Overall Changes In Usual Mood Behaviour And Personality
Sometimes any change that is recognised by yourself or by a loved one can indicate something isnt quite right. From our likes to our dislikes, our attitudes and our behaviours, we all change over time, but people experiencing dementia can have more sudden personality or behavioural changes. They may become quite anxious and fearful for no apparent reason. Or they can become withdrawn from an activity they once loved.
Conditions With Symptoms Similar To Dementia
Remember that many conditions have symptoms similar to dementia, so it is important not to assume that someone has dementia just because some of the above symptoms are present. Strokes, depression, excessive long-term alcohol consumption, infections, hormonal disorders, nutritional deficiencies and brain tumours can all cause dementia-like symptoms. Many of these conditions can be treated.
Difficulty Finding The Right Words
Another early symptom of dementia is struggling to communicate thoughts. A person with dementia may have difficulty explaining something or finding the right words to express themselves. Having a conversation with a person who has dementia can be difficult, and it may take longer than usual to conclude.
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Talking With A Doctor
After considering the persons symptoms and ordering screening tests, the doctor may offer a preliminary diagnosis or refer the person to a Cognitive Dementia and Memory Service clinic, neurologist, geriatrician or psychiatrist.Some people may be resistant to the idea of visiting a doctor. In some cases, people do not realise, or else they deny, that there is anything wrong with them. This can be due to the brain changes of dementia that interfere with the ability to recognise or appreciate the changes occurring. Others have an insight of the changes, but may be afraid of having their fears confirmed.One of the most effective ways to overcome this problem is to find another reason for a visit to the doctor. Perhaps suggest a check-up for a symptom that the person is willing to acknowledge, such as blood pressure, or suggest a review of a long-term condition or medication.Another way is to suggest that it is time for both of you to have a physical check-up. Any expressed anxiety by the person is an excellent opportunity to suggest a visit to the doctor. Be sure to provide a lot of reassurance. A calm, caring attitude at this time can help overcome the person’s very real worries and fears.Sometimes, your friend or family member may refuse to visit the doctor to ask about their symptoms. You can take a number of actions to get support including:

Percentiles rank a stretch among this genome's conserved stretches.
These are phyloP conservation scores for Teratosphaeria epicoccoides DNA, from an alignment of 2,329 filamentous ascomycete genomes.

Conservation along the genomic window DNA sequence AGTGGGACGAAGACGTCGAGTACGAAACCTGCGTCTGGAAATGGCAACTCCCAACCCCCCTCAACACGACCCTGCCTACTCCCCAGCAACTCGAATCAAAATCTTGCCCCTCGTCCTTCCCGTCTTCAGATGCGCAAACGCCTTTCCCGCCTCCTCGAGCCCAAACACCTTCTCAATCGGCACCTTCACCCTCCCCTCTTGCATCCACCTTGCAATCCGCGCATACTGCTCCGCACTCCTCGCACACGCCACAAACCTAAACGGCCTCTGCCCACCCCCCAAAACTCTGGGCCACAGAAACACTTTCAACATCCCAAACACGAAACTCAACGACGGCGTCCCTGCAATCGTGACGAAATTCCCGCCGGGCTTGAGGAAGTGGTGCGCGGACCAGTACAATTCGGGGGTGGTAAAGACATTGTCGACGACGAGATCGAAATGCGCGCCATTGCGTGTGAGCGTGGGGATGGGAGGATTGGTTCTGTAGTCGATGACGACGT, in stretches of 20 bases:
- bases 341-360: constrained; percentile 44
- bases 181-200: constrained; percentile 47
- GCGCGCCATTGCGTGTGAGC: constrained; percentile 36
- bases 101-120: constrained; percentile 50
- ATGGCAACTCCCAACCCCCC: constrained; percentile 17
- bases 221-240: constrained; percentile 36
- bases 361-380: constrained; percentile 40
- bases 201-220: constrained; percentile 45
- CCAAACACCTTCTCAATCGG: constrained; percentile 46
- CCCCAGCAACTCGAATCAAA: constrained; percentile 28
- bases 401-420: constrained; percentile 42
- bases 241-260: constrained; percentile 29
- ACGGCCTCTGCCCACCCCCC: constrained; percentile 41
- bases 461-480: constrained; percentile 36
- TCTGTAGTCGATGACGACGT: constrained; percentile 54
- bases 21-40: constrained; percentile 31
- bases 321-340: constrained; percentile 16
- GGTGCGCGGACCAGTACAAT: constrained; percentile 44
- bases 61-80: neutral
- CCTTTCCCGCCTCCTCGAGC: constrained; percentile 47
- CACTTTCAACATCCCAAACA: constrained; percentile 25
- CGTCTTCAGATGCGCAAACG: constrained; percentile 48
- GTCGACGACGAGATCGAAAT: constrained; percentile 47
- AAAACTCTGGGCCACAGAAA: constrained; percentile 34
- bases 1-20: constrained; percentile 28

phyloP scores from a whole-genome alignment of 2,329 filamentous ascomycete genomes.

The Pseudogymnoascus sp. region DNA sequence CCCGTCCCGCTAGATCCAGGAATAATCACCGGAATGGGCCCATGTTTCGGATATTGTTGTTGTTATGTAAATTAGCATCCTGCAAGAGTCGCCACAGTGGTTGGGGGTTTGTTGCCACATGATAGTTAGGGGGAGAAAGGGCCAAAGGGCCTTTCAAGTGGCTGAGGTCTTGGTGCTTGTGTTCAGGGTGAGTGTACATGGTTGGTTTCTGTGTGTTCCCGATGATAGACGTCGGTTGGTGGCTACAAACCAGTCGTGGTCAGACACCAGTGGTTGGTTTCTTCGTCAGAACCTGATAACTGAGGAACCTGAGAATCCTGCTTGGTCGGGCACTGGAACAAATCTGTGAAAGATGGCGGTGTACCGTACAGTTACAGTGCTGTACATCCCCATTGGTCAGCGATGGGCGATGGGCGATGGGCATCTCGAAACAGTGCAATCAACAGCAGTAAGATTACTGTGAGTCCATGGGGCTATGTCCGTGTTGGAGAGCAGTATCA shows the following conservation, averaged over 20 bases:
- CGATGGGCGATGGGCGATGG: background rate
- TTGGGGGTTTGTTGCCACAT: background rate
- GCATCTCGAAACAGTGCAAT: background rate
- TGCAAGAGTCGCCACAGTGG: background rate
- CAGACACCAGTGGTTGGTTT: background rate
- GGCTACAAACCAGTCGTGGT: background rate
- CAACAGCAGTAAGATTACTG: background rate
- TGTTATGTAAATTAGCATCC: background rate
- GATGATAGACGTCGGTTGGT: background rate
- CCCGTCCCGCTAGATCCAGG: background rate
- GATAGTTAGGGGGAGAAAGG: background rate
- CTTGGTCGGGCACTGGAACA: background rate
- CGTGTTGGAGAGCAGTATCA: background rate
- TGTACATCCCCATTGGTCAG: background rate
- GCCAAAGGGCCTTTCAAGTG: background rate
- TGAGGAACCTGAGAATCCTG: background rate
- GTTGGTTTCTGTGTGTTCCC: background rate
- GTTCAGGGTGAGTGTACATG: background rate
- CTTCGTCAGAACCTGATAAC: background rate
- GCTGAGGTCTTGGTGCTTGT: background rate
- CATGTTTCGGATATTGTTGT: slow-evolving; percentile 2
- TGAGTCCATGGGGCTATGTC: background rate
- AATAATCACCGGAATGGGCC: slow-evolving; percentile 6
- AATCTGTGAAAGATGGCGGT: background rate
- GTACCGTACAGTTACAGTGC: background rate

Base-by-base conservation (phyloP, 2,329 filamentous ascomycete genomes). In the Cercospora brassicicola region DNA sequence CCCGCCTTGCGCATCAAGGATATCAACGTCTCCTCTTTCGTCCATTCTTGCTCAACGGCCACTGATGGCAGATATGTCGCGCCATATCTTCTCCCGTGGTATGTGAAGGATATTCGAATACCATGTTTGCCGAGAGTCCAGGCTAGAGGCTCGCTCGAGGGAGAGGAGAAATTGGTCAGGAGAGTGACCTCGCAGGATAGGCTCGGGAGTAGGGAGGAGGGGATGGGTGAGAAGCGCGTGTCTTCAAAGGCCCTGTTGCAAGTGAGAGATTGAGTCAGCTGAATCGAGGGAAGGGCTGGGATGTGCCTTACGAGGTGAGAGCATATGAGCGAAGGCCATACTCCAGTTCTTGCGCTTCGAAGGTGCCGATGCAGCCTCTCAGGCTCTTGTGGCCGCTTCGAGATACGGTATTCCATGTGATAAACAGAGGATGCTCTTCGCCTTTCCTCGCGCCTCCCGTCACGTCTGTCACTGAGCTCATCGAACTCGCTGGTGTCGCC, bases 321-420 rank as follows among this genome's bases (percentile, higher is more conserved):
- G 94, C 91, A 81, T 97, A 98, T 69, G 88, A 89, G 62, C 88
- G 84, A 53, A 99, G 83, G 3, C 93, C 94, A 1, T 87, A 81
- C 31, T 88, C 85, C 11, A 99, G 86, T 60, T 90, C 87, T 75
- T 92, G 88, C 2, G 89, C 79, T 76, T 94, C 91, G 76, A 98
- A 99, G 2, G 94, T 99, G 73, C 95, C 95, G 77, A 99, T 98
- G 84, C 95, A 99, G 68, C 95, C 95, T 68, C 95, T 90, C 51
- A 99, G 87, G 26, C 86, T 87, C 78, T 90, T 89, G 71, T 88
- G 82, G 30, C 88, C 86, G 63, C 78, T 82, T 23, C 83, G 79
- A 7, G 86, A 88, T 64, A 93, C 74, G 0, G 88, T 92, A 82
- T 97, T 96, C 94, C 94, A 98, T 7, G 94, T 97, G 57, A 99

- talking with other carers who may have had to deal with similar situations
- contacting your local Aged Care Assessment Team
Early Warning Signs Of Dementia To Look For In The Elderly
Are you worried that you or a loved one might be developing dementia? Find out more about how to recognise the warning signs of dementia. An early diagnosis will allow you to access the right treatments and to better plan for the future.